5 Tips for Baby Boomer Weight Loss

If there’s one topic my Baby Boomer clients love to discuss, it’s losing weight.

From high-protein diets to juicing, everybody has an opinion–and several pounds to lose!  In some areas of the country, 70% of Boomers are overweight or obese, with an increased risk of diabetes, heart disease, and cancer.

weight loss for baby boomersThere are several reasons why losing weight is more difficult as we age:

  • Due to changes in body size, body composition, and activity levels, we simply require less calories each day (200 – 400).
  • Lean body mass/muscle decreases with age.  Compared to fatty tissue, muscles burn more calories.  Therefore, having proportionately more fat means we’re more likely to gain weight.
  • Many women gain weight during menopause.  Hormonal changes may play a role, and most likely favor weight gain around the abdomen, a known health risk.
  • As you lose weight, your body needs less energy.  For example, a 180 lb., 60-year old lightly active woman burns about 1,929 calories per day to maintain her weight.  After losing 30 lb., she’d need only 1,742 to maintain the lower weight—almost 200 calories less per day!

Weight gain for Baby Boomers is common, but not inevitable. 

Here are 5 ways to control extra pounds in mid-life:

1)  Have realistic goals.

  • If you’ve been gaining several pounds each year, a reasonable goal might be just to maintain your current weight.
  • If you need to lose weight for health reasons, set a realistic target of 1 – 2 lb. per week until you lose 10% of your current weight.  Then re-evaluate your goals with your healthcare provider.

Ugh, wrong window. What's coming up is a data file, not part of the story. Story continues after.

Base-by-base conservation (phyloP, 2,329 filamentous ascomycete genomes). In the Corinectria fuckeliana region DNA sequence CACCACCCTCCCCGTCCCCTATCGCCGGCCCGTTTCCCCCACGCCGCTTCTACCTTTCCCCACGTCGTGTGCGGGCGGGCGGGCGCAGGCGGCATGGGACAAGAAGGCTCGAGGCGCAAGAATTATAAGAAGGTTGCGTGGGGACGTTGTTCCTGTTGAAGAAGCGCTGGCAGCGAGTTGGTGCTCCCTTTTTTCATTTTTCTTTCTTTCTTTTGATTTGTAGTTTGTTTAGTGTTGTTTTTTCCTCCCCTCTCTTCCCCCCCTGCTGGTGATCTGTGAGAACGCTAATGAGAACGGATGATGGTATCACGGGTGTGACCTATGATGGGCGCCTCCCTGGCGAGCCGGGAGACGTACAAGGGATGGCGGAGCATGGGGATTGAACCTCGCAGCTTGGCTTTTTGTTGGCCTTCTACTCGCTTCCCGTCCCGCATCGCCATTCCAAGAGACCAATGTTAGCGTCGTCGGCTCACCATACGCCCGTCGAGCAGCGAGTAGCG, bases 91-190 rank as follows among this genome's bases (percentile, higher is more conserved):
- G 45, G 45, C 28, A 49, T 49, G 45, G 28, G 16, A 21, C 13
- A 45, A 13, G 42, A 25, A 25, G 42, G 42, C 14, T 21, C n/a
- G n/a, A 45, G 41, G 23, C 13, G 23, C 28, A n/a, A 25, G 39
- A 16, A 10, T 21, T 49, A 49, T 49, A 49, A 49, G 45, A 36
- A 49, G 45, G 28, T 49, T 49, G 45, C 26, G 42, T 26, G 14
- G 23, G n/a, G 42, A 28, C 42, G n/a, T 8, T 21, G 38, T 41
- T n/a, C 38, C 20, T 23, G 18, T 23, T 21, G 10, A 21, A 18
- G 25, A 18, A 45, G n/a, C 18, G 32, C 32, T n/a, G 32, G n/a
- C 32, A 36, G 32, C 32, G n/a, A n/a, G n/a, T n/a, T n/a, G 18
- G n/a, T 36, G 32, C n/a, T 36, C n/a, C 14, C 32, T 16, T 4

2)  Be honest with yourself.

  • Most people underestimate their caloric intake.  For a week, record everything you eat, and enter the data into a free calorie-tracking program you can find online.  The results may surprise you, and point to easy ways you can cut back.
  • Many people overestimate their caloric loss during physical activity.  Depending on your current weight, most moderate exercise burns 150 calories per hour.  Again, record all activity for a week.

3)  Watch portion sizes.

  • Portion sizes have grown exponentially over the years!
  • Encourage portion control with smaller serving utensils and plates.
  • Half of your plate should be fruits and vegetables, one quarter whole grains, one quarter protein.
  • When dining out, order off the appetizer menu, split entrees, or ask for a doggie bag with your meal and use it to stash half your food before you start eating!

4)  Drink as few calories as possible.

  • Sports drinks have 130 calories per serving, a cup of apple juice has 117, and a 20-ounce soda has 375.  For a real eye-opener, check out the calorie count in your favorite coffee drink!
  • When it comes to your fluid intake, concentrate on 1% or nonfat milk, and good ol’ water.

5)  Get (more) active!

  • Most health organizations recommend moderate exercise for at least 150 minutes a week, and strength training at least twice a week.
  • These guidelines are a good starting place, but you need to ramp it up for weight loss.
  • If walking, increase the number of minutes and days you go out, then start using quicker steps to increase the intensity.
  • Use a pedometer; increase your steps daily until you reach 10,000.
  • With strength training, progressively increase the amount of weight you’re lifting and add a variety of exercises to your routine.
  • Consult your physician before beginning any new exercise regimen.


For more information to promote fitness after 50, feel free to send for my free ebook, 7 Top Fitness Myths Debunked 

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